Mr. Heidcamp (and the special interest group he calls his constituents) needs to pull his head out of the legal sand and start showing something resembling thoughtful leadership. His “just following orders” drivel is not a policy. I challenge the BOE to a Sit and Stare contest. If they can go the length of the test sitting quietly at a desk under fluorescent light, without begging for mercy or being otherwise annoying to anyone around them, then I’ll let my kid do the same.
Heidcamp addresses testing opt-outs
I offer the following as a private citizen:
A few years ago, Dick Iannuzzi, President of the New York State Union of Teachers (NYSUT), met with Gov. Cuomo and the commissioner of education regarding “Race To the Top” (which included Common Core standards, annual assessments and teacher evaluations), with all parties in agreement.
Then, once “Race to the Top” was accepted, school districts would meet with their respective labor groups (teachers’ associations) to hammer out an agreement. In Saugerties, a committee of nine was created consisting of the following individuals: assistant superintendent, High School principal, director of special ed., and six teachers (two from junior/senior high and one from each elementary school). That committee made a recommendation that the Saugerties BoE accept the APPR (Annual Professional Performance Review), which is part of the STA contract.
APPR document, page 7, states: “NYSED has determined that a district arrives at the composite score in the following manner: (1) Twenty (20) points will come from the growth on New York State Assessments. This will come from State provided student scores comparing growth with similar past test scores. This would apply to teachers who are responsible for students who take the Grades 4-8 English language Arts (ELA) and/or Mathematics (Math) tests. This is known as the State Growth Score (SGS)”
APPR document, page 9, states: “The SGS is for teachers whose students take a State Assessment and the scores from these Assessments can compare student growth to those scores of similar test. These are teachers who teach students who take the Grades 4-8 State Assessments in English Language Arts (ELA) and Mathematics. The score is determined by the State and will be available to Principals after the State Assessments have been scored.”
On October 14, 2014, the Saugerties Board of Education voted unanimously (George Heidcamp, Tom Ham, Donald Tucker, Angie Minew, Richard Petramale, Charles Schirmer, Damion Ferraro, Flo Hyatt and Krista Barringer) to accept the recommendation of this committee to adopt the new APPR to replace the original plan, which was adopted in December 2012.
Saugerties School District has always had a greater than 97 percent participation rate in taking these tests. If too many students refuse (opt-out) and this number drops below 95 percent then the District is at risk for penalties which may include loss of state aid, and loss of local control of our schools. Programs for children may need to be cut, or local taxpayers will have to make up the difference in lost aid. This could be devastating not only to the district but taxpayers as well. When some local districts loosened their requirements as to how students could refuse the tests, the number of opt-outs increased dramatically, resulting in a “chaotic situation” and concern about the impact on funding.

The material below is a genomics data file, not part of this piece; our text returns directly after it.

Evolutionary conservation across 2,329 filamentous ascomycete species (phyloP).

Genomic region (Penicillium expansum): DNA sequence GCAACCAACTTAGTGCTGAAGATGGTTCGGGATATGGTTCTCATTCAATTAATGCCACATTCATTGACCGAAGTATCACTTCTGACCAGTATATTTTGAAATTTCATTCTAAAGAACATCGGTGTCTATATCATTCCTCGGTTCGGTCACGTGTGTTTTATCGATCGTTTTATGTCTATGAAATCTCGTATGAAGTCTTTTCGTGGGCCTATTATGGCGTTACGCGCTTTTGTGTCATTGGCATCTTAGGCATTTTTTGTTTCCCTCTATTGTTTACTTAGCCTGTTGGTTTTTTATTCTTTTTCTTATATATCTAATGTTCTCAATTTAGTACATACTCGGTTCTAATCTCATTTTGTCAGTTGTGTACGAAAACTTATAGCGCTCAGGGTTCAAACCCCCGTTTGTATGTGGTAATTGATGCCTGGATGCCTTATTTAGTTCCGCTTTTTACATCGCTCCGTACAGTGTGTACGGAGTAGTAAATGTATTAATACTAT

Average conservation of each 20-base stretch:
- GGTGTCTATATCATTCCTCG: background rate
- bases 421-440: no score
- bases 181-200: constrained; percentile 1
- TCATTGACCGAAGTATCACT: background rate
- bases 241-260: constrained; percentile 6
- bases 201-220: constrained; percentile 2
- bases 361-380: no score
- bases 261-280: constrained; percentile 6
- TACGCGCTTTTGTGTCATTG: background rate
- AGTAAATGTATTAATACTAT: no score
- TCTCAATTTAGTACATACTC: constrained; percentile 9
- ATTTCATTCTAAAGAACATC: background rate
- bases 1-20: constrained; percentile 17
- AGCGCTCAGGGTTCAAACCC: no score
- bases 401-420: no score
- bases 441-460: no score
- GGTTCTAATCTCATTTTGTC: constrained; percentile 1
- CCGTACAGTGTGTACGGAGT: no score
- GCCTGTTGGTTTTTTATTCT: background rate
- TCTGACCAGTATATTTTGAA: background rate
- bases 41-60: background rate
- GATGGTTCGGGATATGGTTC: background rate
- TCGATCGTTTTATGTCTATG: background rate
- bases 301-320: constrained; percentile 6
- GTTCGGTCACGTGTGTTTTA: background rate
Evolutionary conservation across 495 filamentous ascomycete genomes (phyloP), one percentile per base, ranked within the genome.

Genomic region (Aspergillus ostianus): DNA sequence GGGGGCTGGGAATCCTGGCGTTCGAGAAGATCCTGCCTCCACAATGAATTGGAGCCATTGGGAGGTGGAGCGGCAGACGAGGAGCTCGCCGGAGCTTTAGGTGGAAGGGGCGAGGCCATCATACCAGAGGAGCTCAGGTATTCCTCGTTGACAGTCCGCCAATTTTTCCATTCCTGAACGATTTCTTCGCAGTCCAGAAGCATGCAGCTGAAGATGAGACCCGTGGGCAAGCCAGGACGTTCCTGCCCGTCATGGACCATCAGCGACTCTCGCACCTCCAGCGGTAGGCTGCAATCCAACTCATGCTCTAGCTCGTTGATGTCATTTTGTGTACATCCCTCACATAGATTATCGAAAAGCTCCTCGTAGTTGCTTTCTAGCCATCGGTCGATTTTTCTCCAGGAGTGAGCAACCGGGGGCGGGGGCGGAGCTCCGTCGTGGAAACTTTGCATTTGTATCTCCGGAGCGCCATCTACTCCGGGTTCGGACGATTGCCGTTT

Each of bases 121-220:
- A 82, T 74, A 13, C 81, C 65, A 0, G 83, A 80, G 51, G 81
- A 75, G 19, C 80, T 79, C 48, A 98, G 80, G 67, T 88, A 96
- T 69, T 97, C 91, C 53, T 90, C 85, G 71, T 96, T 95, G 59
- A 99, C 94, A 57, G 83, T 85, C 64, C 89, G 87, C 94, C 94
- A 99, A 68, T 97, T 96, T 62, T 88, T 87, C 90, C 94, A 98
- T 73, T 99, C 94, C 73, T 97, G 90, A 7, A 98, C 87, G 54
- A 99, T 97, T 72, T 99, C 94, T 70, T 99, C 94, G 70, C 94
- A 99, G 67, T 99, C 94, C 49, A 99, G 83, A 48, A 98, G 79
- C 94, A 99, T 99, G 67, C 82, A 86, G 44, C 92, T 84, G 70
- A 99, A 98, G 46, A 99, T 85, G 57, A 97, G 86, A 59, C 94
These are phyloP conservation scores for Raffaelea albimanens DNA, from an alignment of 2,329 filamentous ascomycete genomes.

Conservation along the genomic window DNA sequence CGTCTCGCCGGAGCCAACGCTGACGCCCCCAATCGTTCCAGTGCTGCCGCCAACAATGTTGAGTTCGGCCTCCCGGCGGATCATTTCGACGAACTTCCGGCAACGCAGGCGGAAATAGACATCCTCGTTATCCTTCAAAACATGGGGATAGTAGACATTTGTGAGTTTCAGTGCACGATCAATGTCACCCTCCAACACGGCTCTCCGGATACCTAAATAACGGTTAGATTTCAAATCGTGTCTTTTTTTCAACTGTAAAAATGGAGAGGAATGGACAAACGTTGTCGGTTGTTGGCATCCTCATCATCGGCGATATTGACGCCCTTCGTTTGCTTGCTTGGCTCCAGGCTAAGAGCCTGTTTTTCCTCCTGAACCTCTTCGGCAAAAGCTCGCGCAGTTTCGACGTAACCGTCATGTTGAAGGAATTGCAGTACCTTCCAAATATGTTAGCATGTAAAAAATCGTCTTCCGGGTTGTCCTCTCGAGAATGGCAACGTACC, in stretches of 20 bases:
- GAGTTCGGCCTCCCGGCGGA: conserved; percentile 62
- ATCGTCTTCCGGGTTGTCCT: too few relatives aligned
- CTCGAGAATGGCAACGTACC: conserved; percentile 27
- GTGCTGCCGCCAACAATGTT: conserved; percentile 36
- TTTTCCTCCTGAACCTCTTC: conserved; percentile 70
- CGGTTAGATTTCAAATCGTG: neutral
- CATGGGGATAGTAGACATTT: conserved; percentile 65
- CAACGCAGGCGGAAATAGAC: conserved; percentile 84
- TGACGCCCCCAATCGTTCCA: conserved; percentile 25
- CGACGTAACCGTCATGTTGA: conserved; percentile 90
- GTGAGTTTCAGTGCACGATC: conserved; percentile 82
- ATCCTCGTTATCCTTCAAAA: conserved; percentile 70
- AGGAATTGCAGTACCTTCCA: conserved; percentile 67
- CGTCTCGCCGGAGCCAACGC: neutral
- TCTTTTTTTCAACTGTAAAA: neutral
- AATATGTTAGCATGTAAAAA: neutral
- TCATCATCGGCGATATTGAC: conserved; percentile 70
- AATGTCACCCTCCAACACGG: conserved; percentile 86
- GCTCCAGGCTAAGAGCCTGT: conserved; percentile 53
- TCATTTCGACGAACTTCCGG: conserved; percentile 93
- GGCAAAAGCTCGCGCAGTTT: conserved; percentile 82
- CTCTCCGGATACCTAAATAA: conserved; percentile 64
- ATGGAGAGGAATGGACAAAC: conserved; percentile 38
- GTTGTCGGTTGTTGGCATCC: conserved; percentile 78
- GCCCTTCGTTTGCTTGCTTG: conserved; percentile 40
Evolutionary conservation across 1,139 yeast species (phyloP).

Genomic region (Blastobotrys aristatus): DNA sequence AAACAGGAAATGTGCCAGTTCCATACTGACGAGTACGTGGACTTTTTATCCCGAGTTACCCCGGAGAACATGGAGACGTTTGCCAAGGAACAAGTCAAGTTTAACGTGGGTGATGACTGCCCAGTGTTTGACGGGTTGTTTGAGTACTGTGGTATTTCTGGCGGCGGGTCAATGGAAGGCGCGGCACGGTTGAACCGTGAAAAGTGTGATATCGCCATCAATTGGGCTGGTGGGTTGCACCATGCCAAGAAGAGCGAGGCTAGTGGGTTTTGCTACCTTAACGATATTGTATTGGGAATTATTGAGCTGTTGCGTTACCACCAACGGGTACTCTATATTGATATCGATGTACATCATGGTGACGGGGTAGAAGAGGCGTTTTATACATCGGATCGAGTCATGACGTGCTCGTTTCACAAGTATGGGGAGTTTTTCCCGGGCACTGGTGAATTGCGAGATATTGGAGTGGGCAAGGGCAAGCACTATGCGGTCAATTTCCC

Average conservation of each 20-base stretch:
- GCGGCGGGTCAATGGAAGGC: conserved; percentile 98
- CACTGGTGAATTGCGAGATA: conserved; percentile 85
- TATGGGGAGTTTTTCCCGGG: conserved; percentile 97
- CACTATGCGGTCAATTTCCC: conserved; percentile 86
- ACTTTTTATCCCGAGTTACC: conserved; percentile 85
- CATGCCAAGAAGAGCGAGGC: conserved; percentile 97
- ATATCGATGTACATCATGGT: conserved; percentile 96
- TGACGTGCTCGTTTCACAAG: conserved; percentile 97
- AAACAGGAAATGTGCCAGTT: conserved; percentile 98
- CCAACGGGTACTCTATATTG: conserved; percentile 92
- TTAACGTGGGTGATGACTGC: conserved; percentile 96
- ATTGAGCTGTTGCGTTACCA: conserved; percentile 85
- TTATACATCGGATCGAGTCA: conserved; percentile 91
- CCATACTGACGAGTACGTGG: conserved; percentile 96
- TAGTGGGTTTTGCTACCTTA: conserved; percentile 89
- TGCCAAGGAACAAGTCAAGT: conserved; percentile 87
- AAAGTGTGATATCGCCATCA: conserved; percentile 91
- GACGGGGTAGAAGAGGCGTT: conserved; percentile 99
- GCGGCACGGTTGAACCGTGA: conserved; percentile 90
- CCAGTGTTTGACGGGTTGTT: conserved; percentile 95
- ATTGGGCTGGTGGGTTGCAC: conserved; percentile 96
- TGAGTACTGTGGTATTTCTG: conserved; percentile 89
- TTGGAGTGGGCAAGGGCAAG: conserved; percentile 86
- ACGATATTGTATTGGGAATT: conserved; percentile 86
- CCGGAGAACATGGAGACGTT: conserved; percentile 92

I understand and respect every person’s right to protest a cause, and parents’ right to have their child refuse to take these tests, however, it puzzles me when I hear parents say that they’re opposed to the weight that the tests will carry on teachers’ evaluations, so they are “supporting the teachers by boycotting the test.” How is this beneficial to their children? I thought it was about the kids?
Board of Regents Chancellor Merryl Tisch said that parents who boycott the state exams are giving up their right to know how their children are doing in school. She further said, why on earth would you not want to know whether your child is on track for success in the fifth grade or success in college? Why would you not want to know how your child and your school are doing compared to other children in the district, region and state? Why would you not want to know the progress of our multi-billion dollar investment in education? Why would you not want to know whether all students are making progress, not just the lucky one? She further said, “We are not going to force kids to take the test, but we are going to continue to help students and parents understand that it is a terrible mistake to refuse the right to know.”
Bottom Line: Regardless of which side of the topic you’re on, it’s a very emotional issue. I agree wholeheartedly that there are flaws in the Common Core implementation, as well as in some of the tests, and I know that Saugerties CSD has some wonderful, dedicated teachers, but until such time that the Board of Regents changes laws and regulations, the BoE and administration have an obligation to administer the tests to all students in grades 3-8 in accordance with and in the manner prescribed by the law.
George Heidcamp is president of the Saugerties Board of Education.